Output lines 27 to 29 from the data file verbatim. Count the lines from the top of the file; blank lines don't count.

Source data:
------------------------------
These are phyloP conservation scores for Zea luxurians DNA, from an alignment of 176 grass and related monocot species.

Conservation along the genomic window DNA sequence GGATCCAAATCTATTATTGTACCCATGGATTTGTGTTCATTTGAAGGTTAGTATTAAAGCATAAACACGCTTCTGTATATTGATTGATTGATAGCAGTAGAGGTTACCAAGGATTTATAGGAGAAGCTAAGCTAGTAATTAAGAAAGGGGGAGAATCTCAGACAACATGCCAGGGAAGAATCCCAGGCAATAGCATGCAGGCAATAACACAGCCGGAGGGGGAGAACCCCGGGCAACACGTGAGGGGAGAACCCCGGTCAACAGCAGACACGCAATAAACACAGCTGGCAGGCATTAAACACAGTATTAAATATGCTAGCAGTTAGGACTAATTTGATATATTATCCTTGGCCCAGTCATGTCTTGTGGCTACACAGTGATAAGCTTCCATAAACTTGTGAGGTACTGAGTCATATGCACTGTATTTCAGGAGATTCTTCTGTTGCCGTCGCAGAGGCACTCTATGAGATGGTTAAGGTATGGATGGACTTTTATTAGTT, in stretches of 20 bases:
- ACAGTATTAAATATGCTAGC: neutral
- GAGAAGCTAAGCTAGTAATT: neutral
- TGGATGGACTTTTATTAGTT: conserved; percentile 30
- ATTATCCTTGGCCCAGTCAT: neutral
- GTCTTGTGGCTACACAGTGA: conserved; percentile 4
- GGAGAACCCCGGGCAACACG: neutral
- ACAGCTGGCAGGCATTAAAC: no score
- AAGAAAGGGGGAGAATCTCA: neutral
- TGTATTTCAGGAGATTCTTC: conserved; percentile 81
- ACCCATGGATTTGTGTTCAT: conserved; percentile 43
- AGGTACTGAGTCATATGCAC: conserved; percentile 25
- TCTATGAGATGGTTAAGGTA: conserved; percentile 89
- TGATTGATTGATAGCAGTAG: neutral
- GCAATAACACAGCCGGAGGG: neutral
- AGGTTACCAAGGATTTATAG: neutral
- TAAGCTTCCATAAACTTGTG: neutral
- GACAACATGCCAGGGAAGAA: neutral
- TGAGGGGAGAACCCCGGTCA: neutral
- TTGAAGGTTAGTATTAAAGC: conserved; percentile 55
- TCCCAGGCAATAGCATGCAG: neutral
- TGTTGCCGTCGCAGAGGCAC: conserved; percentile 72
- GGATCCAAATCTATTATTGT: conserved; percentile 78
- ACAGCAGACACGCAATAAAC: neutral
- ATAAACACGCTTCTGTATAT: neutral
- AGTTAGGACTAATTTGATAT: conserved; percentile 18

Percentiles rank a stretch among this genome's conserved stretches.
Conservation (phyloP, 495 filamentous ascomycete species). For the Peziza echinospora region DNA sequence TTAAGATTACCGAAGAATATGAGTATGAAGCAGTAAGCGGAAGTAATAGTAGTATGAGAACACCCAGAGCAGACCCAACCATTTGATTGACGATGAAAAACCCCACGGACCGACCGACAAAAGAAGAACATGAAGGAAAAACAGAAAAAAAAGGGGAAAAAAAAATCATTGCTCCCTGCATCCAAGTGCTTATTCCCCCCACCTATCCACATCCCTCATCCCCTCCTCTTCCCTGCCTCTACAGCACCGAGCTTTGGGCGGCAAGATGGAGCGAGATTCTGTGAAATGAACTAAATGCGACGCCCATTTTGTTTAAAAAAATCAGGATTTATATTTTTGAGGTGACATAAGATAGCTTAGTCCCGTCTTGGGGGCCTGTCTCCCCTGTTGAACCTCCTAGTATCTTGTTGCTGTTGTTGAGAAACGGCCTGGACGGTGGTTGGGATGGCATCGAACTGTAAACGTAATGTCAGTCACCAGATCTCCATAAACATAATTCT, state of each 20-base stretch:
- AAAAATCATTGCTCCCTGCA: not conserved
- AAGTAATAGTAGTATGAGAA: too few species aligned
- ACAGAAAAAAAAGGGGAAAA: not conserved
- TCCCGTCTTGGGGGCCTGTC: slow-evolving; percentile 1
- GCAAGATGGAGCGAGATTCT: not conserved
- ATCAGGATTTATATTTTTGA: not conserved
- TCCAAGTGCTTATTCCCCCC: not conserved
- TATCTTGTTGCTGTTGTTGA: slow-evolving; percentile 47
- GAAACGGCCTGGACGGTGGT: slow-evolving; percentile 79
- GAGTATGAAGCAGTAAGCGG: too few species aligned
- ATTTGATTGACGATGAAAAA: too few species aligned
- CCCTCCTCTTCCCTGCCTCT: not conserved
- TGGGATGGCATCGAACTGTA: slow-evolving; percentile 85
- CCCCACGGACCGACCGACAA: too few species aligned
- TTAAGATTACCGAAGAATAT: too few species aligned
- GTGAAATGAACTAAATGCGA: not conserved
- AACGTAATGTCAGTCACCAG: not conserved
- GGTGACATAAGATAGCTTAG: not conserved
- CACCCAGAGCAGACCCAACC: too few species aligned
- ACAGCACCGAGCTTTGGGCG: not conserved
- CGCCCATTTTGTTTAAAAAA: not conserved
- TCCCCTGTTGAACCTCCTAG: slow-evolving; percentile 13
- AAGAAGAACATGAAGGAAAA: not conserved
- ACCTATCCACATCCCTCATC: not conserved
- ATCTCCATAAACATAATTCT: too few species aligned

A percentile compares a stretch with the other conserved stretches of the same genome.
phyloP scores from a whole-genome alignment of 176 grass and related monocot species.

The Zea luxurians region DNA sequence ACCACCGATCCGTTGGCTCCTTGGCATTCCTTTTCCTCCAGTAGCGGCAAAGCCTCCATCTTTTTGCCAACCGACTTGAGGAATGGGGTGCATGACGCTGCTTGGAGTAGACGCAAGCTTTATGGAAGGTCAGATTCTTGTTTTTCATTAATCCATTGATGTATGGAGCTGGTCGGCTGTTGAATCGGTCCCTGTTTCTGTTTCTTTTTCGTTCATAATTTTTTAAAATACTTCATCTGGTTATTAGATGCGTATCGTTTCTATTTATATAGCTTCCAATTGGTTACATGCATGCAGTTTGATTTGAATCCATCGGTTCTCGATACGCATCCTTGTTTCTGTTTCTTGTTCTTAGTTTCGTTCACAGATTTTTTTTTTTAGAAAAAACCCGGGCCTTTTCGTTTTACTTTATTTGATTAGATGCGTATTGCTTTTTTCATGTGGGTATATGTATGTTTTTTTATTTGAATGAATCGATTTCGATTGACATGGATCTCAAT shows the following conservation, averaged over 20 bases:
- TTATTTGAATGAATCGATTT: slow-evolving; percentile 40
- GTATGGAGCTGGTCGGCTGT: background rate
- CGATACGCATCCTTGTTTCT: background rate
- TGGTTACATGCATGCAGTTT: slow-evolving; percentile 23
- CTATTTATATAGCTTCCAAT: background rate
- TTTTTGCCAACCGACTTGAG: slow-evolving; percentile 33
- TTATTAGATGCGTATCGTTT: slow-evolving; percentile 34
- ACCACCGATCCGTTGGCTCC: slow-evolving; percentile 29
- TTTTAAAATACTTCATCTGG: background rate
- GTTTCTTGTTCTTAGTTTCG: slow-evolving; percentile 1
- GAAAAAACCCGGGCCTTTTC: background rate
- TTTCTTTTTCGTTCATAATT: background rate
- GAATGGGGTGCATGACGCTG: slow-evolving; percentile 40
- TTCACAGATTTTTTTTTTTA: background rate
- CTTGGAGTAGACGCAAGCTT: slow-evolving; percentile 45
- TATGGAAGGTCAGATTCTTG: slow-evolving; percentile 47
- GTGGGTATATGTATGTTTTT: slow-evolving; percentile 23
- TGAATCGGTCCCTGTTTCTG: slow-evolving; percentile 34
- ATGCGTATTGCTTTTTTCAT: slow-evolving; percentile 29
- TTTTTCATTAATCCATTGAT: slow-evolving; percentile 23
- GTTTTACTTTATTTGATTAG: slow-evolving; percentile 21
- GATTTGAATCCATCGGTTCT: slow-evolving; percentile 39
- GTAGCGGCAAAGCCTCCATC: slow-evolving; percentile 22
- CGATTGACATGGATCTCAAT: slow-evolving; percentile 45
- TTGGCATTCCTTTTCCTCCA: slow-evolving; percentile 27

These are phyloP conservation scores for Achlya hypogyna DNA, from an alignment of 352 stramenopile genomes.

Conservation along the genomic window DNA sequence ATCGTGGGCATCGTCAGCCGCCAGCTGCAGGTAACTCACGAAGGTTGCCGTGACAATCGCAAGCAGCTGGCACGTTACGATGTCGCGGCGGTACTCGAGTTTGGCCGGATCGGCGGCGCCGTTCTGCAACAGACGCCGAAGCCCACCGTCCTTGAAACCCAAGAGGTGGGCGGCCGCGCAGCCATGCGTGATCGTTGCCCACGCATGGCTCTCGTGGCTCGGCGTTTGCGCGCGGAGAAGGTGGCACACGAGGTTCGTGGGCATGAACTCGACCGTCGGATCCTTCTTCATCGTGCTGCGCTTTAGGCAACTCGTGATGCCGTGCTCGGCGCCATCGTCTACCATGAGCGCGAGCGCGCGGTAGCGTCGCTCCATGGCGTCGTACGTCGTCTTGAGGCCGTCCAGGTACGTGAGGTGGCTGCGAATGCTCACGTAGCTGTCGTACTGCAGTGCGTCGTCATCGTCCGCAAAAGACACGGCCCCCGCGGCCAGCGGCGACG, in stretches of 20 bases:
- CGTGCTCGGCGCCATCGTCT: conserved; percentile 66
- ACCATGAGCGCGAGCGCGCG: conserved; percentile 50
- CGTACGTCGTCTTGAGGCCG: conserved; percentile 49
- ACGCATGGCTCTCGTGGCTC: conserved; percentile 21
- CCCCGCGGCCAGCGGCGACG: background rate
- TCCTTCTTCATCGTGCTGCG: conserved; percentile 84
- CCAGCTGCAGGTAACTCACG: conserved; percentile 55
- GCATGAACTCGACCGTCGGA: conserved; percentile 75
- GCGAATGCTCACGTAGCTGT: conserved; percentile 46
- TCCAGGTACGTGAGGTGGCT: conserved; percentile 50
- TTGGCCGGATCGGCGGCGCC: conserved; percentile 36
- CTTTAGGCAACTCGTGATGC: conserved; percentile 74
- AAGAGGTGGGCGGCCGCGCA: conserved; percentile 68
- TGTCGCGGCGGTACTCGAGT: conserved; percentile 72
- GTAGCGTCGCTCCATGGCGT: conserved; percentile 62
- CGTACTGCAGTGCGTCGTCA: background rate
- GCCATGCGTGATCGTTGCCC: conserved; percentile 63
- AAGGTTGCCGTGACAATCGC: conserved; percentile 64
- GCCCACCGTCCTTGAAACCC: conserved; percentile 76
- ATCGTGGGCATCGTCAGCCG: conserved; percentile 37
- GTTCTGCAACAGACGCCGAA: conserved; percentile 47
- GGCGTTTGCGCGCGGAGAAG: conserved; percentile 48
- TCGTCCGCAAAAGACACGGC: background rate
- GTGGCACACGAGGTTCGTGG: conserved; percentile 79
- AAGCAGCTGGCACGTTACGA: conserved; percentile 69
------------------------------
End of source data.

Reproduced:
- AGTTAGGACTAATTTGATAT: conserved; percentile 18

Percentiles rank a stretch among this genome's conserved stretches.
Conservation (phyloP, 495 filamentous ascomycete species). For the Peziza echinospora region DNA sequence TTAAGATTACCGAAGAATATGAGTATGAAGCAGTAAGCGGAAGTAATAGTAGTATGAGAACACCCAGAGCAGACCCAACCATTTGATTGACGATGAAAAACCCCACGGACCGACCGACAAAAGAAGAACATGAAGGAAAAACAGAAAAAAAAGGGGAAAAAAAAATCATTGCTCCCTGCATCCAAGTGCTTATTCCCCCCACCTATCCACATCCCTCATCCCCTCCTCTTCCCTGCCTCTACAGCACCGAGCTTTGGGCGGCAAGATGGAGCGAGATTCTGTGAAATGAACTAAATGCGACGCCCATTTTGTTTAAAAAAATCAGGATTTATATTTTTGAGGTGACATAAGATAGCTTAGTCCCGTCTTGGGGGCCTGTCTCCCCTGTTGAACCTCCTAGTATCTTGTTGCTGTTGTTGAGAAACGGCCTGGACGGTGGTTGGGATGGCATCGAACTGTAAACGTAATGTCAGTCACCAGATCTCCATAAACATAATTCT, state of each 20-base stretch: